Don’t Fall Down on the Farm!

Don’t Fall Down on the Farm!

12th February 2018

In our News Roundup article last week, we reported on a new Health and Safety Executive (HSE) initiative which will involve health and safety inspectors visiting farms across Britain over the next month to ensure that there are measures in place to prevent falls from height.  According to the HSE, falls are the second most common cause of death on UK farms, accounting for at least 8 fatalities each year.  It’s a well-known fact that raising awareness of falls from height has had a beneficial effect and led to a decrease in incidents involving falls when working at height.  Today, we’re going to take a closer look at this issue and do our part in helping to make Britain a safer place in which to work.

According to HSE, 27 people were killed on farms in 2016-17 and a massive 13,000 people in our agriculture, forestry and fishing sectors suffered non-fatal injuries during the same time period.  When it comes to falls from height, those who do survive the fall usually suffer from broken bones and meet life-changing consequences as a result of the incident.  Falls often happen from roofs, lofts, ladders, bale stack, vehicles and unsuitable access equipment, such as buckets or potato boxes.  Here at Safety Fabrications, we take pride in offering safe access solutions for all types of situations, including bespoke solutions that are specifically tailored to the work at hand.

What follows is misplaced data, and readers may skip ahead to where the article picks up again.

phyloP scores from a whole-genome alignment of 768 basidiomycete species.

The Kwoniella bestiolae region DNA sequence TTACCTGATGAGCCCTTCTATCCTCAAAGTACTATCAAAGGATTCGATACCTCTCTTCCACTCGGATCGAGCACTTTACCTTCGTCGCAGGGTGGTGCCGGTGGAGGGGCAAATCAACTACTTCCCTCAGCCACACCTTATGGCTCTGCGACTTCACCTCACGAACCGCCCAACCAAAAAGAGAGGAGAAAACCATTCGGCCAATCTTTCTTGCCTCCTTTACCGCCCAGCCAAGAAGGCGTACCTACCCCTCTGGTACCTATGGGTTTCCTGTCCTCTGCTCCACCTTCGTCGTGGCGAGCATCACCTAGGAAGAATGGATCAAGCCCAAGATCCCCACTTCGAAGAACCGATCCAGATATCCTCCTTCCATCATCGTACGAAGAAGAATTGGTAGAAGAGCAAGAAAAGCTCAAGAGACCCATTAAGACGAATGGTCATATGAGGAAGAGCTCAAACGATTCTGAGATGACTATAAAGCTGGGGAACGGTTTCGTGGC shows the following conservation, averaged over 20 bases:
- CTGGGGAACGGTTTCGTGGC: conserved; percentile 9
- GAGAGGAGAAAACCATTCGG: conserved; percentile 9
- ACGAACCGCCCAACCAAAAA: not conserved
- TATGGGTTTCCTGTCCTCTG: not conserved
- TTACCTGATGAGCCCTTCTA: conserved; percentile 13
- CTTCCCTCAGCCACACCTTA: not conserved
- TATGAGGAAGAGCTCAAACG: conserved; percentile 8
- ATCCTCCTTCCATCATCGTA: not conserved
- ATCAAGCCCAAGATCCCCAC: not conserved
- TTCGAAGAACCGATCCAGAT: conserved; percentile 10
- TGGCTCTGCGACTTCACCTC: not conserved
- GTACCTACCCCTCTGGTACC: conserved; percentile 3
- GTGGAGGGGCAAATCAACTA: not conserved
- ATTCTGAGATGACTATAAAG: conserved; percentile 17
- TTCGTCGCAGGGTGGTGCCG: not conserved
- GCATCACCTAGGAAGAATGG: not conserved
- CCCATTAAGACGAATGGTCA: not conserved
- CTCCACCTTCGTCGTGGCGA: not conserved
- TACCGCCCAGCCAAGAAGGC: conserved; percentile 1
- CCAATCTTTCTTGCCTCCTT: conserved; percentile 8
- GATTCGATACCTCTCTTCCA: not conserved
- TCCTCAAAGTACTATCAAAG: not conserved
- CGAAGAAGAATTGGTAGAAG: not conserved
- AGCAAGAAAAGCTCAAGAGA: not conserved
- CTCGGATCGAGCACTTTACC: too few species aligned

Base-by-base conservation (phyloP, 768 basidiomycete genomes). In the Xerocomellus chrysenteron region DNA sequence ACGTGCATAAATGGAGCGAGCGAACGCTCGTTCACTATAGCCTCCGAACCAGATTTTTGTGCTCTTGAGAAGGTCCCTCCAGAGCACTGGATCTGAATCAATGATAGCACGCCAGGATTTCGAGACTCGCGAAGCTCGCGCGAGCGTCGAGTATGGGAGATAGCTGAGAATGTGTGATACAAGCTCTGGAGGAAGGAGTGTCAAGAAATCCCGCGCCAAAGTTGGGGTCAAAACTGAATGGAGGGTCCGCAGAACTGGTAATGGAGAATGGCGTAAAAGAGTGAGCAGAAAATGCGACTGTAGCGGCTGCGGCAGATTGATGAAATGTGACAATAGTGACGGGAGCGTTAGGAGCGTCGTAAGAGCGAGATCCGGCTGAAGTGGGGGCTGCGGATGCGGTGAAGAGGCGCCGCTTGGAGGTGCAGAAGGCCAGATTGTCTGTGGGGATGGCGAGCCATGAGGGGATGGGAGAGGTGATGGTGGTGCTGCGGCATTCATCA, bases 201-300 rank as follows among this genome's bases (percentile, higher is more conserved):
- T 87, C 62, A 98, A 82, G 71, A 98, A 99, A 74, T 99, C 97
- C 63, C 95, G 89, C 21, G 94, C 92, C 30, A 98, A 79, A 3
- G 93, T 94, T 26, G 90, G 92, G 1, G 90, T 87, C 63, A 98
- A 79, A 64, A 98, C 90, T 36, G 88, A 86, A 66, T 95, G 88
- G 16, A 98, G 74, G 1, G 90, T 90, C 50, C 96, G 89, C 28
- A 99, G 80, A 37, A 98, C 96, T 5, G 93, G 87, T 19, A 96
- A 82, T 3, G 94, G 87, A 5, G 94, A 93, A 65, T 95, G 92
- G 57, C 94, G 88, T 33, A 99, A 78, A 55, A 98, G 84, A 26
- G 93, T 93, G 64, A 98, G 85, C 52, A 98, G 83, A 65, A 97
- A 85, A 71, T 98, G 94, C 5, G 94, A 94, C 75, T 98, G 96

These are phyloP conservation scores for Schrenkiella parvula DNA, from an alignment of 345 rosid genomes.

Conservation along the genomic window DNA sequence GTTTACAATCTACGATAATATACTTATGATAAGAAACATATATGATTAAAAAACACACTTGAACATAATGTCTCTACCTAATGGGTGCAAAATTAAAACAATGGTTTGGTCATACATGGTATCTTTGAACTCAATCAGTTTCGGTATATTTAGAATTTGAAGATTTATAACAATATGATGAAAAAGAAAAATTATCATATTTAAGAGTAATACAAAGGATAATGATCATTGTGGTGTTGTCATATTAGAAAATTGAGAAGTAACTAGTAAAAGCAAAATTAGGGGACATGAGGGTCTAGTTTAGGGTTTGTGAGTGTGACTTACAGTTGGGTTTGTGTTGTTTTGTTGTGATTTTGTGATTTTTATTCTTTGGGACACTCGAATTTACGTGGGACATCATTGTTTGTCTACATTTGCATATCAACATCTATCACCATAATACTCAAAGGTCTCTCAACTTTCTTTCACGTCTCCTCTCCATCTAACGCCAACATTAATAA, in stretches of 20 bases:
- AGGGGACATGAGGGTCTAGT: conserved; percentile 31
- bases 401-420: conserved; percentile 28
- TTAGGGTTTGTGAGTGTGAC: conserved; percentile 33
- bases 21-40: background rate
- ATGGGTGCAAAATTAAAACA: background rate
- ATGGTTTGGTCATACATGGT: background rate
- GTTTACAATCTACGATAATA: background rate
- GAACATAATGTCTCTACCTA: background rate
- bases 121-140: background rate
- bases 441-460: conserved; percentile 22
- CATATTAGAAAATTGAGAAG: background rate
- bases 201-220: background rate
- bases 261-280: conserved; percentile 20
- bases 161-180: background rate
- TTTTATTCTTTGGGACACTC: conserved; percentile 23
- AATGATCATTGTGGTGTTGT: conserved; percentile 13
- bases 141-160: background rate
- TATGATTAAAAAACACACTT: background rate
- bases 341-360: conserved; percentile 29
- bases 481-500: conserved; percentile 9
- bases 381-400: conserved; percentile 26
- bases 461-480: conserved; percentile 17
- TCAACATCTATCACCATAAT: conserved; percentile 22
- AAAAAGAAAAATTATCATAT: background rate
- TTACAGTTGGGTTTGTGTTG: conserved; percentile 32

Agricultural work on Britain’s farms carries an above average risk of falling accidents.  Farming, forestry and horticulture employs around 1% of the national workforce, but accounts for more than 13% of fatal falls here in the UK.  This means that decreasing the incidence of falls is a must to make farming and agriculture a safer industry in which to work. 

You don’t even need to be particularly high up to suffer a serious fall – recent case histories include at least one fatality and numerous injuries due to falls from 2 metres or less.  The long list of potential risk situations includes climbing onto machines to carry out repair and standing on a step ladder to check the fuel levels in diesel storage tanks!  Falls from vehicles and agricultural machinery are common and there are also cases involving falling from ground level into a hole and sustaining serious injuries.  Key areas where most falls occur are as follows:

  • Carrying passengers in unsafe positions – only carry another person if a proper passenger seat is fitted, never on drawbars or loaded trailers.
  • Falls from vehicles during loading/unloading or doing maintenance work – work should be planned to avoid climbing onto trailers if possible.  However, it’s also necessary to ensure that the work area is clear of trip hazards.

The HSE’s website provides a range of free safety guidance on the simple things to do when working at height and advises that planning and a risk assessment should be an essential part of preparation for any job that involves working at height – a legal obligation under the Work at Height Regulations 2005 (WAHR2005).  These legal obligations apply to employers, employees and the self-employed and failure to take all necessary measures to reduce the risks involved can result in heavy fines.